While many U.S. businesses won't be happy over the increased cost, it's hard to argue with the new standards for exposure to hazardous materials adopted last week by the federal government.

The new rules, which set limits for worker exposure and also regulate 164 additional substances for the first time, are the first large-scale changes in such standards in nearly 20 years. That's a long time, especially since hazardous new materials are constantly being introduced into industrial use.The federal Occupational Safety and Health Administration has been under fire because of the lack of action in dealing with hazardous substances in the workplace. In the previous 17 years, only 24 materials were added to the rules limiting exposure.

Few can argue with the scope of the new changes. The OSHA rules, besides placing 164 substances under exposure rules for the first time, also reduce the exposure limits for 212 other materials, and let stand limits on 52 substances. Limits on another 169 materials not covered in the study also will remain.

Included are such things as carbon monoxide, hydrogen cyanide, and complex chemicals such as perchlorothylene. Also included for the first time are common materials like wood dust and grain dust.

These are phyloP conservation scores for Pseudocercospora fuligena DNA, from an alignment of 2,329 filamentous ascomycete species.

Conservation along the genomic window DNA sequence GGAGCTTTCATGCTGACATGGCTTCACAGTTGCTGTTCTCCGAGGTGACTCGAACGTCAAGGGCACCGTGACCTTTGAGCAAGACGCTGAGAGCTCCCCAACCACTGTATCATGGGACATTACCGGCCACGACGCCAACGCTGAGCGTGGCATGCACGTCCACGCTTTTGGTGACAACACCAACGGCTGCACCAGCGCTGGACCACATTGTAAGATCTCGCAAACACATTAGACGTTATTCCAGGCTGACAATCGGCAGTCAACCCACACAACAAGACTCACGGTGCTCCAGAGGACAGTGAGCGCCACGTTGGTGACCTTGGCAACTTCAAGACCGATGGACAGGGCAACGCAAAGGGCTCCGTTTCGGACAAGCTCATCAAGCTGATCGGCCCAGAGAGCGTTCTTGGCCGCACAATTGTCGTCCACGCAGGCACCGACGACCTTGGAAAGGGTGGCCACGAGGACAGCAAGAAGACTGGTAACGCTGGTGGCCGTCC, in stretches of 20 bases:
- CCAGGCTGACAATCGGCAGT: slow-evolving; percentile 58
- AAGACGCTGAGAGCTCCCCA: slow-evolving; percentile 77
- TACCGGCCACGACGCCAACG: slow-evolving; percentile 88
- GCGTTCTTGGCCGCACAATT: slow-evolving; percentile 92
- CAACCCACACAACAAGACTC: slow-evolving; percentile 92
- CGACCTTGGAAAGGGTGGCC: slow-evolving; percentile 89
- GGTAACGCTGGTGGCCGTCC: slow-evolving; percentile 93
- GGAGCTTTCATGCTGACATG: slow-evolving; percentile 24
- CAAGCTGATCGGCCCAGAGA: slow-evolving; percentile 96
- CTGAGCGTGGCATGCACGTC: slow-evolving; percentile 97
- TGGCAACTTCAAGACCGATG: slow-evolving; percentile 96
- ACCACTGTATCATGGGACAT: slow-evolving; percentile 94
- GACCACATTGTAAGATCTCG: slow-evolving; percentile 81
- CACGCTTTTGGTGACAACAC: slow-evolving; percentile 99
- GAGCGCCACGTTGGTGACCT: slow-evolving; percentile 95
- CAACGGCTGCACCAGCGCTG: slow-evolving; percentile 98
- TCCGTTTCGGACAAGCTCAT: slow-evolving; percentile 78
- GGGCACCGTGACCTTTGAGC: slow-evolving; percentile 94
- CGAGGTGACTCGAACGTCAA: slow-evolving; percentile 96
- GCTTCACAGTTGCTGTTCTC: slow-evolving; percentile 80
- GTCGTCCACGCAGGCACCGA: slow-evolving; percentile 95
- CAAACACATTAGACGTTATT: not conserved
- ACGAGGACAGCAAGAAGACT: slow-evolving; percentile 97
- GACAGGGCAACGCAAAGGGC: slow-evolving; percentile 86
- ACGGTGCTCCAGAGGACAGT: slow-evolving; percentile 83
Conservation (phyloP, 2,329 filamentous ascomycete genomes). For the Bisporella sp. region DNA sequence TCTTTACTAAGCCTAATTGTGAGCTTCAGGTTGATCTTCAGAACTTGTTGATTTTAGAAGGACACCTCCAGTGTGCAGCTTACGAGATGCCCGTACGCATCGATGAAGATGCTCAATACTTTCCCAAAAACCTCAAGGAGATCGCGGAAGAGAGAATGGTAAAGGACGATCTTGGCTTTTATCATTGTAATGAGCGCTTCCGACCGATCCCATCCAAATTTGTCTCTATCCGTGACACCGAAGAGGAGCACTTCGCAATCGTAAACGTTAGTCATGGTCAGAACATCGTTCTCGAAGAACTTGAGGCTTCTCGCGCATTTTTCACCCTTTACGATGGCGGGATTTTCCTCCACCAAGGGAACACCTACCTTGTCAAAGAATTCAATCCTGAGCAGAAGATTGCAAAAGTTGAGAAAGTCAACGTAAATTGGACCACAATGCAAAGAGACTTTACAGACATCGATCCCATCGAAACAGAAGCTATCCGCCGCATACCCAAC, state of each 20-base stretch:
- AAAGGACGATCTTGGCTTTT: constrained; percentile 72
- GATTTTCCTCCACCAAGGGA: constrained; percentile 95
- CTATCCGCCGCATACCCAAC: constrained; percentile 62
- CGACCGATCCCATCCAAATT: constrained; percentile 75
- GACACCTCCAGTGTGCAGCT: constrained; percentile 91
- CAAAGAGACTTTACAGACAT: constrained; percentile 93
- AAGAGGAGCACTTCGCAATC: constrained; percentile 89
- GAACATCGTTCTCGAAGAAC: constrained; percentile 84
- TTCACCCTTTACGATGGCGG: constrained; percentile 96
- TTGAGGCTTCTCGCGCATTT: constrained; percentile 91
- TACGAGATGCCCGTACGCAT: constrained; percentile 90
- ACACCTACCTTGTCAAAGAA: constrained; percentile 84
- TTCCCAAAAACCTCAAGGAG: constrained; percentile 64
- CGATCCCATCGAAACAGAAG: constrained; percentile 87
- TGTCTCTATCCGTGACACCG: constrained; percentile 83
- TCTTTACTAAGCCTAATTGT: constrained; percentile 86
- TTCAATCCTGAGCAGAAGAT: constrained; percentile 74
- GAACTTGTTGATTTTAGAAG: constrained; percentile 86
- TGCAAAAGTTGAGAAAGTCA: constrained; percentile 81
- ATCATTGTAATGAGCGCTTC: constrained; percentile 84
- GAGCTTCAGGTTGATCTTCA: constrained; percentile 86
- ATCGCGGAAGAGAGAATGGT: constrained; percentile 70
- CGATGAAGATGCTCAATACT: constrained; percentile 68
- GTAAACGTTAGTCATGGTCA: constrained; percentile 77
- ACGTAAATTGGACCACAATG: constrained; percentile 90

The impact will be widespread. Some 21 million Americans are considered to be exposed at work to substances on the list. More than 4.5 million currently are exposed to hazardous materials at rates above the new limits.

All the new exposure limits will take effect March 1 and employers must be in compliance by Sept. 1. The cost of meeting the new standards will vary, of course, from business to business. But OSHA estimates it to be about $150 per worker a year, for a total of around $700 million a year.

However, the expanded rules can be expected to save money by reducing work-related cases of cancer, liver, and kidney ailments by 55,000 cases a year and saving 500,000 lost workdays each year. Such savings should more than pay for the added expense of making the workplace safer.

In the long run, limiting exposure to hazardous materials is an excellent investment for workers and employers alike.